A birthday celebration in Prague was a dream come true! I was on cloud nine, perhaps even ten. Of course, the idea instantly got a BIG stamp of approval (from me :)).
B, Junior, and I set off on a long weekend trip to the capital of the Czech Republic, eager to ring in my birthday in style.
Although the Charles Bridge and the immense Prague Castle complex are its most well-known attractions, Prague is also home to other gems like the historical Jewish Quarter, the tranquil surroundings of the Strahov Monastery, and the picturesque neighborhood of Malá Strana or Lesser Town.
For a sense of contrasting neighborhoods, take a walk through the vibrant (and crowded) Old Town first, and then, stroll through the quiet Jewish Quarter (Josefov).
In the Bustling Old Town, the Heart of Prague:
The Old Town is the heart of the Golden City, and the Old Town Square is where we found all the action. Bustling with tourists, vendors, and performers, this former marketplace is a hubbub of activity. The historic square, dotted with restaurants and shops, exudes a cheerful atmosphere.
Several performers entertained adults and kids. Junior chased bubbles, and we indulged in watching the hordes of tourists walk by. Prague is definitely very popular on the tourist map. We walked around and admired various monuments and buildings such as the Gothic Tyn Church, the Old Town Hall, and the Municipal House. The Powder Tower, which was a storehouse of gunpowder in the olden days, is an intriguing structure.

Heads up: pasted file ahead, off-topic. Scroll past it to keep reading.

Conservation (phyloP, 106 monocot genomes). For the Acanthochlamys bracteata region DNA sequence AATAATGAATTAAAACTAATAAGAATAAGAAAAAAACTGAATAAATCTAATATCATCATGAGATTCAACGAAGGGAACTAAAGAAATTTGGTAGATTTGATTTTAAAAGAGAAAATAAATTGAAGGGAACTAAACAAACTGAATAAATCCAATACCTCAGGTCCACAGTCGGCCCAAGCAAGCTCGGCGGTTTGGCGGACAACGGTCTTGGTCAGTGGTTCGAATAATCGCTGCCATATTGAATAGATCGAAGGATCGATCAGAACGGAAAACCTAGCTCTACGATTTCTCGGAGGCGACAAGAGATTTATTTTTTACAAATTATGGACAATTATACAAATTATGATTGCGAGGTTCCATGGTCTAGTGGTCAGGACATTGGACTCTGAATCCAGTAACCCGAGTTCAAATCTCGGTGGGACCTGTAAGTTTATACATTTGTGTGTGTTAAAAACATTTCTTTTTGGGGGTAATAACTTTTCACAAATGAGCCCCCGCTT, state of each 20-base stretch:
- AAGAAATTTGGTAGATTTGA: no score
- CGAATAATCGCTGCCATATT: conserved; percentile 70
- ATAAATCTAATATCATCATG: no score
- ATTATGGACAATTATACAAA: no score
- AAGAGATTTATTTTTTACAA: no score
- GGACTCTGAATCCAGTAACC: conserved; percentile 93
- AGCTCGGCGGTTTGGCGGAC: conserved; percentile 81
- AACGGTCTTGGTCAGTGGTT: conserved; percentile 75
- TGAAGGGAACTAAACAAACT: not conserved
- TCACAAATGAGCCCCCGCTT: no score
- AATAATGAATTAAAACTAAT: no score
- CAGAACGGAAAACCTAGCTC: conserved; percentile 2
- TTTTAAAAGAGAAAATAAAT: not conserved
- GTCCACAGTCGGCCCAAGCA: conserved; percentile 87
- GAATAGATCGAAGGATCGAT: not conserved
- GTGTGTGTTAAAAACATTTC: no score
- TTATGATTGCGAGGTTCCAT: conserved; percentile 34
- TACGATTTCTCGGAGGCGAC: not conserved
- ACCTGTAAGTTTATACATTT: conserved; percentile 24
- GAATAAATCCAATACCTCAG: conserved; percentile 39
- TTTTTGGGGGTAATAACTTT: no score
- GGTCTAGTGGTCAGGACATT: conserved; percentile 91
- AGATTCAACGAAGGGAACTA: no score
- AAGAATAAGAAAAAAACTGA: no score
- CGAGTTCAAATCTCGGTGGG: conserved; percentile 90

Then, we were ready for the grand show – the procession of the twelve apostles at the Astronomical Clock. We arrived just in time to find a good viewing spot before the hour struck. Although Junior was dismayed at the sight of the crowd near the clock, he enjoyed the spectacle (B and I are not too fond of jostling for space, either. We avoid crowds as far as possible).
In the Well-Preserved Jewish Quarter (Josefov) of Prague:
The Jewish Quarter, known as Josefov, takes you on a journey through history, religion, and culture. Marked by tumultuous and notable events in history, today, a few old monuments remain preserved. A large part of this neighborhood was demolished between the late nineteenth and early twentieth centuries.
A stroll through the quarter reveals several treasures: synagogues (such as the Spanish synagogue and the Old-New synagogue), the Jewish Town Hall, and an old cemetery. It is possible to visit the monuments by buying a ticket. We strolled along the streets at a leisurely pace, observing the monuments and imagining events from history. I almost forgot to mention – Franz Kafka was born here.
And that was a curtain-raiser to the delightful city of Prague. More charming discoveries to be unraveled in the next post! Stay tuned!
Have you been to Prague? Which was your favorite neighborhood in the city?
For more details about the Old Town and the Jewish Quarter (Josefov), follow these links: